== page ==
ED finds no violation in Walmart’s Cedar investment

The clarity on the policy was essential to establish whether a company is a foreign or domestic entity.

Written by Express News Service | New Delhi | Published: October 18, 2013 3:49 am

The Enforcement Directorate (ED) has not found any violations of foreign exchange laws in Walmart’s 2010 investment in Cedar Support Services Ltd,the holding company through which Bharti controls its retail chain Easyday.

An official told The Indian Express,“There is no need for further probe as the RBI recently amended FEMA rules,clarifying the grey areas regarding ownership and control. The guidelines for FDI in multi-brand retail have also been issued”.

Last year,the Reserve Bank of India had asked the ED to investigate the allegations by CPI Rajya Sabha member MP Achuthan that the $100 million investment (in the form of compulsorily convertible debentures) by Walmart in Cedar Support Services was in violation of rules under the Foreign Exchange Management Act (FEMA) as it was made when FDI in retail was barred in the country.

The ED earlier this year had sought clarity from the RBI regarding the Press Notes 2 and 3 which relate to calculation of total foreign investment in Indian companies,transfer of ownership and control of Indian companies and downstream investment by them.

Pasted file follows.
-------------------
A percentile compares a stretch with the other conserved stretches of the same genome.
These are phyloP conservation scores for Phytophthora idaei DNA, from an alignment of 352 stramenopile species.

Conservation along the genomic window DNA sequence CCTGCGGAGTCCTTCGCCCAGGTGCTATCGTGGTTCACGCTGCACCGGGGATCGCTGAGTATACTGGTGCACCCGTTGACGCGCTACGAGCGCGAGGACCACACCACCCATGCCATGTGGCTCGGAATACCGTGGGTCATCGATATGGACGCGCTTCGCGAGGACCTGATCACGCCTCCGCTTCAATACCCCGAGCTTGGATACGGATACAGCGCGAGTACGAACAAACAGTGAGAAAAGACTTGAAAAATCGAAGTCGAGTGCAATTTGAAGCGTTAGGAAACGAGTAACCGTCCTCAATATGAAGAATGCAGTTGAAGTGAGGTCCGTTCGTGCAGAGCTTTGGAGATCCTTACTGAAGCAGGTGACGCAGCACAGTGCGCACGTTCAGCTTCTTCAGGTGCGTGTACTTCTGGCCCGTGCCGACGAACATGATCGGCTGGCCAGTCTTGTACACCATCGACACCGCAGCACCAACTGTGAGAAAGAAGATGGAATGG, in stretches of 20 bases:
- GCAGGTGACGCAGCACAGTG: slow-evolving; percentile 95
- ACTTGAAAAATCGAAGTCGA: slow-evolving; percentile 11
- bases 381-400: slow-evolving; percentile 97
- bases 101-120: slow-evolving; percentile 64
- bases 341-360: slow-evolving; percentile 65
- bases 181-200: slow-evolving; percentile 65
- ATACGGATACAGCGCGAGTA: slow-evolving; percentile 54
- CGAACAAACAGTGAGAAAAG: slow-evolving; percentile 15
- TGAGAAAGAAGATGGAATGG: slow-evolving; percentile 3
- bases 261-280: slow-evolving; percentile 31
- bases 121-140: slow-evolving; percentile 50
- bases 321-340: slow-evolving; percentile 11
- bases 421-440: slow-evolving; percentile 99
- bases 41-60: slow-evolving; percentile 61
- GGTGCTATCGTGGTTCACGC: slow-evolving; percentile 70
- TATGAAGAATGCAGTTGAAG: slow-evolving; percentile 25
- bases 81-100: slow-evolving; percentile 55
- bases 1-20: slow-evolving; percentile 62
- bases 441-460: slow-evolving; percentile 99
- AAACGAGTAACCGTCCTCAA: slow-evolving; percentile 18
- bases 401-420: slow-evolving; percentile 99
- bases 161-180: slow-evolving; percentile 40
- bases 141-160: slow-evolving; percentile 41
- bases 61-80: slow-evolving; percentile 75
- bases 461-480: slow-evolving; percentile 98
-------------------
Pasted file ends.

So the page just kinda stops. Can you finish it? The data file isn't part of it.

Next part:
The clarity on the policy was essential to establish whether a company is a foreign or domestic entity.

The RBI in July clarified the issue with retrospective effect,that is February 2009,when the press notes were first approved by the department of industrial policy and promotion (DIPP) but not formally notified due to lack of clarity on words ‘owned and controlled’.

In view of the clarifications,the ED,the official added,has found no basis of violation as “as the investment in Cedar was as per existing rules,which were not very clear then”.

The official,however,added that if the RBI wants to probe the matter further,“we will go ahead with it”.

In 2007,Walmart entered into a joint venture with Bharti Enterprises to open wholesale stores,a sector which was open to foreign investors. However,last week,the two called off their partnership amid pending continued difficulties navigating regulations on foreign investment in India. In September last year,the government allowed 51 per cent FDI in the multi-brand retail sector.

However,despite keenness shown by several foreign retailers including Walmart,not a single formal application has come for the same for want of clarity in issues including sourcing.

Walmart Asia chief Scott Price is scheduled to meet commerce and industry minister Anand Sharma on November 1 to pitch for,among other things,inclusion of private labels in the mandatory local sourcing norm.

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